Local government funding slashed in #SpendingReview
George Osborne made the announcements that business rates will be localised and local councils will be able to add 2 per cent to council tax to fund social care with some fanfare. Both of those are questionable decisions to say the least – more of which later.
But in a matter of a couple of seconds he skipped across the announcement that the main grant from central to local government will be phased out by the end of the parliament.
That’s a cut of more than 50 per cent in the amount of money local government receives from the centre, with some pretty heroic assumptions about the way that local income will rise to plug the gap. At the same time, more powers and responsibilities will be devolved to local authorities, including potentially public health.
It’s a huge change in the way local government is funded – the kind of thing that needs measured and careful consideration. It’s coming alongside a major shift in the way our towns, cities and local areas are governed, which unions recognise could bring opportunities as well as challenges. But it’s being driven through in less than five years.
The repercussions for local and regional inequalities could be enormous, potentially entrenching divides between north and south and more and less prosperous areas. Already struggling areas with low business activity could be left with dwindling funding. The government predicts that locally generated income, from council tax and business rates, will increase by £6.3bn over the period leaving an overall position of a real terms cut of 1.7 per cent per year. But even if this is correct the impact will vary widely, again entrenching inequality between areas.
Page 58 of the statement gives more detail. The government argues that the main grant represents less than a quarter of local government resources – but this is an average across very different localities. In some, generally poorer, areas the reliance on central funding is higher. While northern councils are likely to be the biggest losers yet again, there’s also a potential rural-urban dimension and an inner-outer London effect.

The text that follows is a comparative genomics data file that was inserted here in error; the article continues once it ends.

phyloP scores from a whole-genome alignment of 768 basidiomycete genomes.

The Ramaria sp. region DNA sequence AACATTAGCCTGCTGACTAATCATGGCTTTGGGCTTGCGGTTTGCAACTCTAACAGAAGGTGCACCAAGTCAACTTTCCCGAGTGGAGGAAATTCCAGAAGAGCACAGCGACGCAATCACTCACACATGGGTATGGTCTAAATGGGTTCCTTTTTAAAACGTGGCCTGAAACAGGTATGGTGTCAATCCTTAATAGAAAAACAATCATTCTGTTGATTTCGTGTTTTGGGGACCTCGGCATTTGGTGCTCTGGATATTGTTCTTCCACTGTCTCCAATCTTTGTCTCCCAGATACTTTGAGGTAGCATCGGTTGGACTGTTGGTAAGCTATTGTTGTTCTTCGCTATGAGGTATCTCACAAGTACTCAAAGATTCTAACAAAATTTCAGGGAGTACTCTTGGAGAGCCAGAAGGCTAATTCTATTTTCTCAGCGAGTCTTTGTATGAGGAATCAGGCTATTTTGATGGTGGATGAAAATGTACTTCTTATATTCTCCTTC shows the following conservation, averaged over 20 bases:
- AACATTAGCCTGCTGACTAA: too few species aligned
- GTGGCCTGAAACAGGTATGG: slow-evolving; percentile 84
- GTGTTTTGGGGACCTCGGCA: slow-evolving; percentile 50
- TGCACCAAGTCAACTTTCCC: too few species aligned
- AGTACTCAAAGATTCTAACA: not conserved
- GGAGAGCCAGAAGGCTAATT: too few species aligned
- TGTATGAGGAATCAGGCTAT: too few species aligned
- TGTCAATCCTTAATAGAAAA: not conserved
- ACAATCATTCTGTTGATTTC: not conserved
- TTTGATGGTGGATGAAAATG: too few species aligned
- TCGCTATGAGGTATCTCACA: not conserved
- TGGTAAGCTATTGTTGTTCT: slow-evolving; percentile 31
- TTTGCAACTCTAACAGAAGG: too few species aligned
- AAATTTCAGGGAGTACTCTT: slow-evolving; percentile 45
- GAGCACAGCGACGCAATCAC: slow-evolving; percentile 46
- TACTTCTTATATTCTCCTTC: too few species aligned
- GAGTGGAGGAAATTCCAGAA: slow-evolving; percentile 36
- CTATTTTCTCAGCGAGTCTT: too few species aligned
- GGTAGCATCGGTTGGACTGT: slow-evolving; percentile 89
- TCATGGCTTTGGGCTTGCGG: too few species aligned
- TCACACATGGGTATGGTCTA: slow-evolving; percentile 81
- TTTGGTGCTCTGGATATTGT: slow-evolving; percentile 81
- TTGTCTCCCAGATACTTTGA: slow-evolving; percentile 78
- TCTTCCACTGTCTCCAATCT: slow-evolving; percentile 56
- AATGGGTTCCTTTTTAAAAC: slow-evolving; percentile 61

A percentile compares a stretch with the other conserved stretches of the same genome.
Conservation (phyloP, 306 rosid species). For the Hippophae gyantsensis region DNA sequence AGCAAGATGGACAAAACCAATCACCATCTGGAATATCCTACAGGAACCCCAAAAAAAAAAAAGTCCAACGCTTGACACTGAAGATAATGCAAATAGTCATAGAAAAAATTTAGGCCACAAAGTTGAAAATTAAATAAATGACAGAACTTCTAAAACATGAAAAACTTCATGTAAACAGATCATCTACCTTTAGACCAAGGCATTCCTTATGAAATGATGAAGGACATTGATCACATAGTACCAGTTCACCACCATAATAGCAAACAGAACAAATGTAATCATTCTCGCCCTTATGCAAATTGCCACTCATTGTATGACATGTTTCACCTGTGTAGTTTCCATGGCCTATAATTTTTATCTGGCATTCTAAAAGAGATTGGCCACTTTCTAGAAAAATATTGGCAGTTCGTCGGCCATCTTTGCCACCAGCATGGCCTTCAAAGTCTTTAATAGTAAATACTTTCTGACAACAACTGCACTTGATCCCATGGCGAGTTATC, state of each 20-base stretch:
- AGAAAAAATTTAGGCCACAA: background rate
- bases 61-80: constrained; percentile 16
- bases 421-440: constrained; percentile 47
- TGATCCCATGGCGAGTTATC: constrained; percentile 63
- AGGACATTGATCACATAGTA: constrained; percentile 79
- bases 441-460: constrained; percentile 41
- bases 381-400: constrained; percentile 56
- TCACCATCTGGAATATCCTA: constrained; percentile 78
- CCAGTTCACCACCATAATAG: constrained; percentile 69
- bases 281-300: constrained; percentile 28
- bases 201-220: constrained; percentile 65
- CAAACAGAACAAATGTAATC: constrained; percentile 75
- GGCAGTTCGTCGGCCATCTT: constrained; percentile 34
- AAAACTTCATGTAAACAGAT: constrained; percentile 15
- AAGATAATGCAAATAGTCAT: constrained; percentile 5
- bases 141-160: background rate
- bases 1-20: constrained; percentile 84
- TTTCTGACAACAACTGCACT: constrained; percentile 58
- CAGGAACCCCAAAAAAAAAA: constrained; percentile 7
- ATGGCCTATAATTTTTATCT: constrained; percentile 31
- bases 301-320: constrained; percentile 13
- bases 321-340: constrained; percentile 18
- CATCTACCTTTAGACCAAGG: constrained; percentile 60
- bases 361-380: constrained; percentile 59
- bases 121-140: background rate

There are very real concerns about business rates localisation and the way it is likely to redistribute money from north to south and from poorer to richer areas, with council and business leaders in the north east joining forces to voice their concerns about the way the changes are being forced through, with little consideration of the distributional impact.
The statement also included the announcement that councils with responsibility for social care can raise council tax by up to 2 per cent without a referendum. While any increased funding for social care is welcome, this falls far short of the scale of funding councils need to meet even their basic statutory responsibilities. The government says that the precept will raise an additional £2bn by 2020 but the Local Government Association predict the social care funding gap will have grown to almost £8bn by this point. As the leader of Newcastle City Council explained this week, the full rise would cover less than a tenth of the gap the city’s social care services face.
As with changes to business rate retention and the phasing out of central government grant, the social care precept will exacerbate inequalities between councils. Analysis by the Local Government Chronicle shows that local authorities with high levels of council tax income could increase their social care spending by up to four times as much as more grant-reliant authorities through the precept. A 2 per cent increase on council tax would mean that Wokingham could increase their social care spending by 2.8 per cent while Wandsworth would achieve just 0.7 per cent. And, of course, those councils with local council tax income are more likely to have greater numbers of older people meeting social care threshold criteria.
Local government is about to go through a genuinely radical change, and the big risk is that gap between the winners and losers will widen in that process.